Apartment 143 (2011) dir. Carles Torrens

While by no means a flawless film, Apartment 143 easily swoops in to steal the day. It's a solid and consistent flick with a simple yet intriguing story to tell. With no nonsense, it does just that. I presume we can rest some of this light praise on the shoulders of the film's screenwriter, Rodrigo Cortes, who in 2010 delivered the Ryan Reynolds vehicle Buried, an equal parts entertaining, gut-wrenching, and preposterous little film, and who here manages to cleverly combine the two most popular found footage tropes of the moment (hauntings and demonic possessions) into one sound, mysterious package. But director Carles Torrens is no slouch either, giving his film a distinct visual appearance despite its found footage approach-- the image here is bathed in muted blues and browns, being as murky and downtrodden as its grim back story of sickness, betrayal, and death. He also manages to corral some decent performances from his cast, who put a good deal of believable emotion into their roles when required. And yes, the film lavishes some necessary attention onto its poltergeist activity, coming off on more than one occasion as pretty creepy indeed. What separates Apartment 143 from so much of the paranormal investigation FF chuff is that it refuses to squander our time setting us and the characters up for the haunting-- the investigators enter the apartment knowing something paranormal is up, and the apartment wastes no time proving it to them. Being so forthright about its paranormal activity from the word "go" allows the film to build up to some intense set pieces. But the film isn't entirely humorless either: my favorite scene features a shot of a widower being forcefully tossed through a glass door by a poltergeist smash cutting to a different shot of said widower and the rest of the crew sitting sedately at the kitchen table eating breakfast. Throw in some delightfully goofy pseudoscience and an engaging mystery surrounding the poltergeist's source-- and I'm well pleased. The lame "shock" ending won't deter from enjoying the remains. Three to go.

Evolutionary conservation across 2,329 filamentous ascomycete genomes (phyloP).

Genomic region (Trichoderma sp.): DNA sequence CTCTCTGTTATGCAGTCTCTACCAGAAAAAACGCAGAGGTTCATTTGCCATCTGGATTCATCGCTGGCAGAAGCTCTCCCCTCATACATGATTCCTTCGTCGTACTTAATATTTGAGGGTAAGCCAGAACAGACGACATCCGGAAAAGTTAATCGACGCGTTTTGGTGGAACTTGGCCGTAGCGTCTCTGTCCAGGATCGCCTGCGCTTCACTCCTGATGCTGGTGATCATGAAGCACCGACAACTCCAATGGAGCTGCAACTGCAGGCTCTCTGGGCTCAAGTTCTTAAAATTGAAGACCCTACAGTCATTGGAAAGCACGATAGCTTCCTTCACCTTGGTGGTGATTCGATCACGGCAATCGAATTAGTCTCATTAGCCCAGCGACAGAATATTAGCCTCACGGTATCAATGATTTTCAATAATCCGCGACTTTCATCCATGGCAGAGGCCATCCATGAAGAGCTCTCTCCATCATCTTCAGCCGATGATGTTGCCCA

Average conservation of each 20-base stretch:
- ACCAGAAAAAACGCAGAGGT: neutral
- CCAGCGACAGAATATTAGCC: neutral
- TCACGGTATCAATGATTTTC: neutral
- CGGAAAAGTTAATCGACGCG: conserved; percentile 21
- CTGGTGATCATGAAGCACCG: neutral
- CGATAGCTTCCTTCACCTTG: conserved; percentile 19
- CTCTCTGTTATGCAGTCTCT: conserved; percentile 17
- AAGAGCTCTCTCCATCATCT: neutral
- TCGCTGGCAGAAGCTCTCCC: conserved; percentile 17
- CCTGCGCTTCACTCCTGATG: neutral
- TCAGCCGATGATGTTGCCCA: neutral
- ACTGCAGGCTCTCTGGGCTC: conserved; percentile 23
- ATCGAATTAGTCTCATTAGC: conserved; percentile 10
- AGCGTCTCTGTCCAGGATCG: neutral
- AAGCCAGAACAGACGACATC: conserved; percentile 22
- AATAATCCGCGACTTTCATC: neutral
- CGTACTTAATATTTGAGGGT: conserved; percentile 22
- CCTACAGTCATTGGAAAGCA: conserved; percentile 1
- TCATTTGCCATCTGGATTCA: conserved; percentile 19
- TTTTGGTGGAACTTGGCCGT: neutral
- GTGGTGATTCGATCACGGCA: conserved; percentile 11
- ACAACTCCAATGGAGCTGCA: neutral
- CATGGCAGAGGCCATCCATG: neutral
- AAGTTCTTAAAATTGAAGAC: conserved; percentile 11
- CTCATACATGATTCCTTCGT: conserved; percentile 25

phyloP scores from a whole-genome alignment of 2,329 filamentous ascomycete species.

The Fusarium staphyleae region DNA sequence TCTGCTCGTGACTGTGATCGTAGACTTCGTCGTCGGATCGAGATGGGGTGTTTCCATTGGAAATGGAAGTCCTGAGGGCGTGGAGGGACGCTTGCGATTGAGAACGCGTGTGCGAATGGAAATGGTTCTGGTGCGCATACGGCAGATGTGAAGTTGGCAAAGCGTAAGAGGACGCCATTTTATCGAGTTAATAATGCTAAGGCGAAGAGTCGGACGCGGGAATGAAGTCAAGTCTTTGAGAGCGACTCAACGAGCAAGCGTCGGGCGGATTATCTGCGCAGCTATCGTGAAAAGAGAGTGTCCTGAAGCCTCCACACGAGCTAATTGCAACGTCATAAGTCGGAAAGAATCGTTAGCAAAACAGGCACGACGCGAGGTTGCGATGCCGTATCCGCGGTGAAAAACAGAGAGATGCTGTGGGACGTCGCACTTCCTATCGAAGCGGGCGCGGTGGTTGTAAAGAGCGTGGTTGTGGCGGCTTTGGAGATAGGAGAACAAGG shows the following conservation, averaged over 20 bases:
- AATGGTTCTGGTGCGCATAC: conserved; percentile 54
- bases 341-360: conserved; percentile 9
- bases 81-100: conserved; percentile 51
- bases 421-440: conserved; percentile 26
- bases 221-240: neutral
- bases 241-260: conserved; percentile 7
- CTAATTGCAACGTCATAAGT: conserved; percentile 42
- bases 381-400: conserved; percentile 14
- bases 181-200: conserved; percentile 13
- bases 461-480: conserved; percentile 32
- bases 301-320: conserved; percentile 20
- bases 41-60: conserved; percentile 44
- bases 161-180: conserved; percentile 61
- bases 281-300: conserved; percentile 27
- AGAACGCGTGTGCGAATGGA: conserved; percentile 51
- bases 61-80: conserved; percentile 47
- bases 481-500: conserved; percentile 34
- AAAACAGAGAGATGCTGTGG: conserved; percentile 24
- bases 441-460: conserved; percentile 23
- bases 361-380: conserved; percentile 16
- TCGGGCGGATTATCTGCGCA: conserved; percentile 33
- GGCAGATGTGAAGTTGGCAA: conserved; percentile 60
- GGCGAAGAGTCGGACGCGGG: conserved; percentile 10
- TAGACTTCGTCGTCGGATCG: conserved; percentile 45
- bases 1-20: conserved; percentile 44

The end is nigh: next time, Alien Abduction: Incident at Lake County (1998), In Memorium (2005), and (blech) The Devil Inside (2012).


  1. Just watched Apartment 143 and I loved it. Thanks for the recommend, duder. Have you/would you do top 10 or more list of your favorite found footage movies sometime?

    1. You know, as much as I love the subgenre, there are very few films within it that I'd throw my full support behind. In no particular order, and excluding the obvious (Blair Witch Project, Cannibal Holocaust): The Last Broadcast, Zero Day, Lake Mungo, Evil Things, Alone with Her, Exhibit A, Megan is Missing, 388 Arletta Avenue, Noroi: The Curse, Ghostwatch. There! That is ten. Check out those ten first.

      I hope to post a video essay on found footage films here within the next few months, so look out for that for more recs.